Even as a high school athlete on both the swimming and softball teams, Cindy Tarantino hated the scale. By 17, at 160 pounds, “I knew I wasn’t healthy,” she says. By age 20, she’d hit 200. “I was devastated that I had become so heavy, but I still wasn’t motivated enough to do something about it,” she says.
How hopping on a bike seat at the gym helped Cindy Tarantino get her best body ever.
Name: Cindy Tarantino
Height: 5’3 1/2″
Job: YMCA aquatics director
Weight before: 230
Weight after: 140
When she quit smoking in 1999, she substituted food for cigarettes and gained 30 pounds in 6 months. She bounced on and off different diets for women, but nothing helped. “I was looking for a quick fix that didn’t exist,” she says.
The Breaking Point: In 2001 some coworkers invited Tarantino to a spinning class after work. “They were raving about how great it was, and I wanted to see what all the fuss was about,” she says. Her first class was tough, but she was hooked: “I couldn’t wait for the next session,” she says.
The Changes: Over the next 6 months, Tarantino glued her butt to a bike seat five to six times a week. Without counting a single calorie, she lost 30 pounds. “Then I realized that if I changed the way I ate, I could lose even more,” she says. Unwilling to give up the occasional pizza or birthday-cake splurge, Tarantino focused on daily changes. “I cut out fast food and ate lots of skinless chicken, fruit, and salads filled with tons of vegetables,” she says. Over time, the healthy choices won out. “When I had a craving for sweets, it was a no-brainer — I ate an apple instead of a candy bar.”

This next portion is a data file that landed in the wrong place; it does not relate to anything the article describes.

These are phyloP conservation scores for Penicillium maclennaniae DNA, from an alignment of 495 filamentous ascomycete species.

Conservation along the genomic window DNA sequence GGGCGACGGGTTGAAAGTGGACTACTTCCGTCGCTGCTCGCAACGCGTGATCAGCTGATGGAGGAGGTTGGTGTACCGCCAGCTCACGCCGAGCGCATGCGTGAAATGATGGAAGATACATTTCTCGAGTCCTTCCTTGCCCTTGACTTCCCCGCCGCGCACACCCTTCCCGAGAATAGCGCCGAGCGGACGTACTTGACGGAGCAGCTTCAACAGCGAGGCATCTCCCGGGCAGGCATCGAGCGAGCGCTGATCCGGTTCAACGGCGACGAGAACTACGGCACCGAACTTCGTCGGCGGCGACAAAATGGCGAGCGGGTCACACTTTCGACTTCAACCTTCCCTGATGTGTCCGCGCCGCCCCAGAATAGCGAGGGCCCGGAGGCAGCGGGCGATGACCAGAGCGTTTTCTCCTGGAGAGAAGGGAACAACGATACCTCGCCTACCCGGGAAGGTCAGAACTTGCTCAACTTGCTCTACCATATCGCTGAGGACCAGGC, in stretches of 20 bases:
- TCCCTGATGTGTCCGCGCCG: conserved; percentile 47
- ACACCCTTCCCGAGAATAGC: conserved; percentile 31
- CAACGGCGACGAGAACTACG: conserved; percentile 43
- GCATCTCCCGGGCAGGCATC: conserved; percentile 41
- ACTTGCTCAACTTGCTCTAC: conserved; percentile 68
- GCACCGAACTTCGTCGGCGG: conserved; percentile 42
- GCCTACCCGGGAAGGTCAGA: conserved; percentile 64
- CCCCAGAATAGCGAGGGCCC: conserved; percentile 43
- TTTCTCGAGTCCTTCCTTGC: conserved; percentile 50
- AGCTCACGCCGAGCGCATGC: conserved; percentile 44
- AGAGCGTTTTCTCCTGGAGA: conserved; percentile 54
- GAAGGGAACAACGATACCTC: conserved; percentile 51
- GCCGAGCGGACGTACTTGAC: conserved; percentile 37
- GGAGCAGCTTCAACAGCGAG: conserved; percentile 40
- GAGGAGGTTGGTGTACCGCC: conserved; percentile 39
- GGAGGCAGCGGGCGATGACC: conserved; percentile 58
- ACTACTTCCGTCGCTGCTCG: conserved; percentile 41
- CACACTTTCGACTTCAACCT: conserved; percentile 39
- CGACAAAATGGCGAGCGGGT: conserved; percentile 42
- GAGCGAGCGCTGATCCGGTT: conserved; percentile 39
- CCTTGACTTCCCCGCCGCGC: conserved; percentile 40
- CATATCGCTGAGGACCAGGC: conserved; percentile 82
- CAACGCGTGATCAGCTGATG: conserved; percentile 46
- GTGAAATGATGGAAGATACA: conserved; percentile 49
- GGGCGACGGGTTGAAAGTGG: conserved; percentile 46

Around April 2002, Tarantino won a 6-month YMCA membership in a raffle. She began a muscle-conditioning class twice a week on top of spinning: “I started seeing muscle tone in my arms, legs, and even my abs,” she says. When her free membership was almost up, she landed a job at the Y so she could continue to work out for free. She ditched 50 more pounds over the next 2 years.
The Reward: Last year, Tarantino trained for a figure competition, stepping up the intensity of her workouts to drop 10 more pounds in 6 months. “I walked onstage in a bikini and 5-inch heels,” she says. “Even though I didn’t place, I felt so victorious. Every moment of the past 6 years was worth it.”
Try, try again. “You have to enjoy your workouts to stick with them, so keep trying activities until you find something you like.”
Ditch the scale. “Your self-worth is determined by how you feel inside, not those three empty digits.”
Think before you eat. “If you have a craving, wait a few minutes to see whether you’re truly hungry or just need a pick-me-up because you’re bored.”